At Grantham there was more congratulations for Wallis. Harris telephoned Chief of the Air Staff, Sir Charles Portal who was now in Washington with Prime Minister Winston Churchill to inform him of the success. Immediately afterwards Harris, Cochrane and Wallis left for Scampton to welcome home what was left of 617 squadron.
Wreckage of AJ-A
At the Eder Gibson ordered the crews of the remaining Lancasters to make their way home by the pre arranged escape routes. For most of them it was an uneventful journey home with the occasional searchlight or burst of flak. Two of the crews were not so lucky however.
Maudslay in AJ-Z who had been heard limping away from the Eder after being caught in the blast of the Upkeep had been believed to have crashed near the dam. It later emerged however that the damaged AJ-Z had flown on for another 45 minutes. 140 miles away from the Eder and half way to the coast Maudsaly was caught in light flak and at 0236 hours crashed at Emmerich just inside the German border. Maudslay and all of his crew perished in the crash.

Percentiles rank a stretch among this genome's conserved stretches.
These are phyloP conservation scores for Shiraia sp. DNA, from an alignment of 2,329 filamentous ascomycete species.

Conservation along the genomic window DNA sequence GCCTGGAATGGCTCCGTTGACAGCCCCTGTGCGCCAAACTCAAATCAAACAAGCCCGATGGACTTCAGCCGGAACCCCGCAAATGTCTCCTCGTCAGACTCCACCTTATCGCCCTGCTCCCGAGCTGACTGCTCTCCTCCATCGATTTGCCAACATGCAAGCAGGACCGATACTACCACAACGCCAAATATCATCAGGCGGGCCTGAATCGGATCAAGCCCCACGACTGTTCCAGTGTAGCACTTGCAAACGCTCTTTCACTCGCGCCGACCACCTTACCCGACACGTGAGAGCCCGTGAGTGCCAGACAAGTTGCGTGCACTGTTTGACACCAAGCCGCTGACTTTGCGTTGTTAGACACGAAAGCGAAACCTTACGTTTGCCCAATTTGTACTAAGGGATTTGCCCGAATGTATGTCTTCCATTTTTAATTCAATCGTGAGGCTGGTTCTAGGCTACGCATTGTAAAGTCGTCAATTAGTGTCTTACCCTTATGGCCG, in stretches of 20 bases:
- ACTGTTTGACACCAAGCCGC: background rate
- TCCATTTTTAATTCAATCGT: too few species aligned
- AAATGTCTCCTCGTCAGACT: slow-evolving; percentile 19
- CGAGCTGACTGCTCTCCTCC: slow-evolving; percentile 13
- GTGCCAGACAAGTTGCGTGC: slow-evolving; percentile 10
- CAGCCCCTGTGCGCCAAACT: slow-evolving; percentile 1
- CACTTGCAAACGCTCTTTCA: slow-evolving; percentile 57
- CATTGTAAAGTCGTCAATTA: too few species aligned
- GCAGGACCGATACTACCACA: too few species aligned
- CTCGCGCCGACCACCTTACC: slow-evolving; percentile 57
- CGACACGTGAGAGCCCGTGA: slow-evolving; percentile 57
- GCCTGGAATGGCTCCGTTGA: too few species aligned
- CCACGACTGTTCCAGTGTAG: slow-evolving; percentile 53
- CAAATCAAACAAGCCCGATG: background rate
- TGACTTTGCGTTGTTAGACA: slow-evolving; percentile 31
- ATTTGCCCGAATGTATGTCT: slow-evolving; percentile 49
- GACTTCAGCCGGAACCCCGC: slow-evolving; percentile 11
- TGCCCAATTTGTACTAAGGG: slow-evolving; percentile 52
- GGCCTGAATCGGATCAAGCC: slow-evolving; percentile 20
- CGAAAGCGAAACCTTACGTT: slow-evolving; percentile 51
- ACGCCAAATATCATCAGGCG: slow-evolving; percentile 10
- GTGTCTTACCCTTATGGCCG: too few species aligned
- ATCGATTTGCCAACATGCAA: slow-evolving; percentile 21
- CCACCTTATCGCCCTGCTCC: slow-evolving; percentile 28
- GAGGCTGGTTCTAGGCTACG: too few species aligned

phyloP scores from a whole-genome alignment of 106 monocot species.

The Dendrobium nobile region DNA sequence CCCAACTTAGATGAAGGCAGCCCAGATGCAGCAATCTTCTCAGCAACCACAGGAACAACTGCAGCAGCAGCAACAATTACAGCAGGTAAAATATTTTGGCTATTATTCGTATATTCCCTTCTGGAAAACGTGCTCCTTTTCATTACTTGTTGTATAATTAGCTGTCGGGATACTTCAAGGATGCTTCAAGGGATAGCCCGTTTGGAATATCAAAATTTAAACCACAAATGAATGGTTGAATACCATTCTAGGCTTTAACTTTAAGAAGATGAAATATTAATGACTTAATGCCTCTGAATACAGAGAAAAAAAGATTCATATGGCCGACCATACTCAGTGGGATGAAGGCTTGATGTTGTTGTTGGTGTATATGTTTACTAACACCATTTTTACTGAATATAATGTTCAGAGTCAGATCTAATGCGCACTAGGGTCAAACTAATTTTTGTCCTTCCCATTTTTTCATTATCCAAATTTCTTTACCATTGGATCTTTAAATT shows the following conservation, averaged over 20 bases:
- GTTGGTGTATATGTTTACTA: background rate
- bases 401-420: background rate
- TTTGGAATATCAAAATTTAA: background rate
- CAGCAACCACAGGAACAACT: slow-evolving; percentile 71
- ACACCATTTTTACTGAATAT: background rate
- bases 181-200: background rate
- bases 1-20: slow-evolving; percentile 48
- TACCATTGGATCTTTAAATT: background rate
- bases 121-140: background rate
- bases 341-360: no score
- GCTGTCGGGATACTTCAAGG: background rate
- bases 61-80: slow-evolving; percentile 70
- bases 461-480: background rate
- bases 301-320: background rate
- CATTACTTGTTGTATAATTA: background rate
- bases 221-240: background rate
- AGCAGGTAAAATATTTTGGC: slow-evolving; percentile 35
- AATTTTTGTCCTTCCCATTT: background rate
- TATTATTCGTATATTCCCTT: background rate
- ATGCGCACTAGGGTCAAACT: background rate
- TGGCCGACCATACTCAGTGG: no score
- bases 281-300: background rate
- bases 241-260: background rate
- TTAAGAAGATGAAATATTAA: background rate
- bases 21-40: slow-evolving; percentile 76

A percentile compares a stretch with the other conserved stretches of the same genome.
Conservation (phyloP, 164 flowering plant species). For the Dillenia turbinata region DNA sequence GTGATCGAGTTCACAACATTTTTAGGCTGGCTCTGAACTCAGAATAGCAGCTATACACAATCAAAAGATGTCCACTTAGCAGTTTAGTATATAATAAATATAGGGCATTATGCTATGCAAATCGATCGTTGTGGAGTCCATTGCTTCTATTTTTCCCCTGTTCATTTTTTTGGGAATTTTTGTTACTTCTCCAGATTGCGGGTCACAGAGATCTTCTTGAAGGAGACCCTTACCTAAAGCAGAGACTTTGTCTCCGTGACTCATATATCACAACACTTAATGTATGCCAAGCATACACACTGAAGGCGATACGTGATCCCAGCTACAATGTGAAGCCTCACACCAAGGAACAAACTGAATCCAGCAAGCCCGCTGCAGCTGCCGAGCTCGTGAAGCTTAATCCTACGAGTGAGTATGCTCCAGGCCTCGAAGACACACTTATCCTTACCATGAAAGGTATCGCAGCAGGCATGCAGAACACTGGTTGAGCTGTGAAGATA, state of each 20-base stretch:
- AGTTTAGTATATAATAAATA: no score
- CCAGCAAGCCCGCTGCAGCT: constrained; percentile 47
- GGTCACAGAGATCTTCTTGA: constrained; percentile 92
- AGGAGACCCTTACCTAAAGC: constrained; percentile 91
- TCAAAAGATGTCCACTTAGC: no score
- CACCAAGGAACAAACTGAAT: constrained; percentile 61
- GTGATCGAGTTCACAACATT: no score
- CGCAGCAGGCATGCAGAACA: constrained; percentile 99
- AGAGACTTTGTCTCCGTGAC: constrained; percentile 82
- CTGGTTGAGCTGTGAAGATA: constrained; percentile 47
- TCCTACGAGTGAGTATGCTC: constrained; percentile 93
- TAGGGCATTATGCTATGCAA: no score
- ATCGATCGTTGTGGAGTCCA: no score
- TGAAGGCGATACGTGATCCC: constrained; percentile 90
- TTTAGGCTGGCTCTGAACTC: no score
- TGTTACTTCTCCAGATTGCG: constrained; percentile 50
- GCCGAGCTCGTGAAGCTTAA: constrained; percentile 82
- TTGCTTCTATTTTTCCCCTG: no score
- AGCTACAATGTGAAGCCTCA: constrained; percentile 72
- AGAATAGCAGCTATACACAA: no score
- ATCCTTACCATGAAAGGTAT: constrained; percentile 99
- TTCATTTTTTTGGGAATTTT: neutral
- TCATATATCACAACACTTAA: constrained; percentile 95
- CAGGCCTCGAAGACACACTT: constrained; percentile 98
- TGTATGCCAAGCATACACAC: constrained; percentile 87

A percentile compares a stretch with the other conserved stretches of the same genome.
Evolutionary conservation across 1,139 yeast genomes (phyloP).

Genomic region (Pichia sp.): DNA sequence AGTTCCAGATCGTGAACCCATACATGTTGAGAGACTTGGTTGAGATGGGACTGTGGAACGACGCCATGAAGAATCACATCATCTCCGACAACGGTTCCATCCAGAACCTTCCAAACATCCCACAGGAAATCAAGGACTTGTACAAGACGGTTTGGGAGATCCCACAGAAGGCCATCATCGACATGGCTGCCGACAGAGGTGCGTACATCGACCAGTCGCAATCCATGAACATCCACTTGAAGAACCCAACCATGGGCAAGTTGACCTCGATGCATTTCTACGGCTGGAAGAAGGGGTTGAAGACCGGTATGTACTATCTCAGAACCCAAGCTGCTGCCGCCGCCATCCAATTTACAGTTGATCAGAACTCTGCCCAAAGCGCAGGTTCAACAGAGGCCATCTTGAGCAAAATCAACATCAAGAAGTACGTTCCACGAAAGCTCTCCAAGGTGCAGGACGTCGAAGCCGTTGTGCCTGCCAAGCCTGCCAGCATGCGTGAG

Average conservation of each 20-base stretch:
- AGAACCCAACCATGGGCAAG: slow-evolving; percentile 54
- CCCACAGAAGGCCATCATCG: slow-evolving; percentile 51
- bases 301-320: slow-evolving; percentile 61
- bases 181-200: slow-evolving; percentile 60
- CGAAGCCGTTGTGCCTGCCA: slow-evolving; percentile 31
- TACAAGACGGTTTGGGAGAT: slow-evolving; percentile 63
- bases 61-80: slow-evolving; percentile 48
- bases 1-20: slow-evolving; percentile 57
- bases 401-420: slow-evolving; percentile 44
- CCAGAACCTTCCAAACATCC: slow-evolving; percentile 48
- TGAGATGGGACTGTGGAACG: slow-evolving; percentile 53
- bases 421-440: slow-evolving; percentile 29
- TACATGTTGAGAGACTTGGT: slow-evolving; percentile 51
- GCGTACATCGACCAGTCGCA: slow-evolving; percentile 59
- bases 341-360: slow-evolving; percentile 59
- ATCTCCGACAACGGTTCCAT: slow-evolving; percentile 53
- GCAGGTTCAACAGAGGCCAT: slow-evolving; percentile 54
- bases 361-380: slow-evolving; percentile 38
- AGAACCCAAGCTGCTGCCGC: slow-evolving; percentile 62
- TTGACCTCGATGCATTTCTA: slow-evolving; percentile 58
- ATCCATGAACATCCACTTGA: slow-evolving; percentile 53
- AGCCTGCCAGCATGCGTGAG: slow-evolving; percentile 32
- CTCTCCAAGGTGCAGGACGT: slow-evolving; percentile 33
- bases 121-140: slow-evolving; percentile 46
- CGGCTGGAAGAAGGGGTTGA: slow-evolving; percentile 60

Twenty minutes later Dinghy Young in AJ-A also ran into trouble. Young had flown to the Eder unarmed after weakening the Mohne with his Upkeep. He was acting as the deputy leader, ready to take over if anything happened to Gibson. Had Young left for home after attacking the Mohne things may have been different. However, Young had almost made it, he had reached the coast when he came under fire. Young's wingmen Maltby and Shannon had seen that he had been flying too high all night - maybe having trouble finding navigational landmarks. This may have been his undoing when he flew over the heavily defended coastal area north of Ijmuiden and was shot down by the flak batteries stationed there. AJ-A did clear the coast but plunged into the North Sea with the loss of all crew.
Henry Melvin Young was given the nick name 'Dinghy' Young after twice bailing out into the sea and being saved by his dinghy. He was not so lucky a third time.
The remaining Lancasters from the Eder landed at Scampton between 0311 and 0420 hours. Gibson touched down five minutes before the last man back Les Knight. On the return journey Gibson had seen an aircraft falling in flames over Hamm. Little did he know that it was Warner Ottley in AJ-C of the third reserve wave still on his way to the Lister dam. Knight was the eighth Lancaster back to Scampton, they would have to wait to see what had happened to the other elevenů
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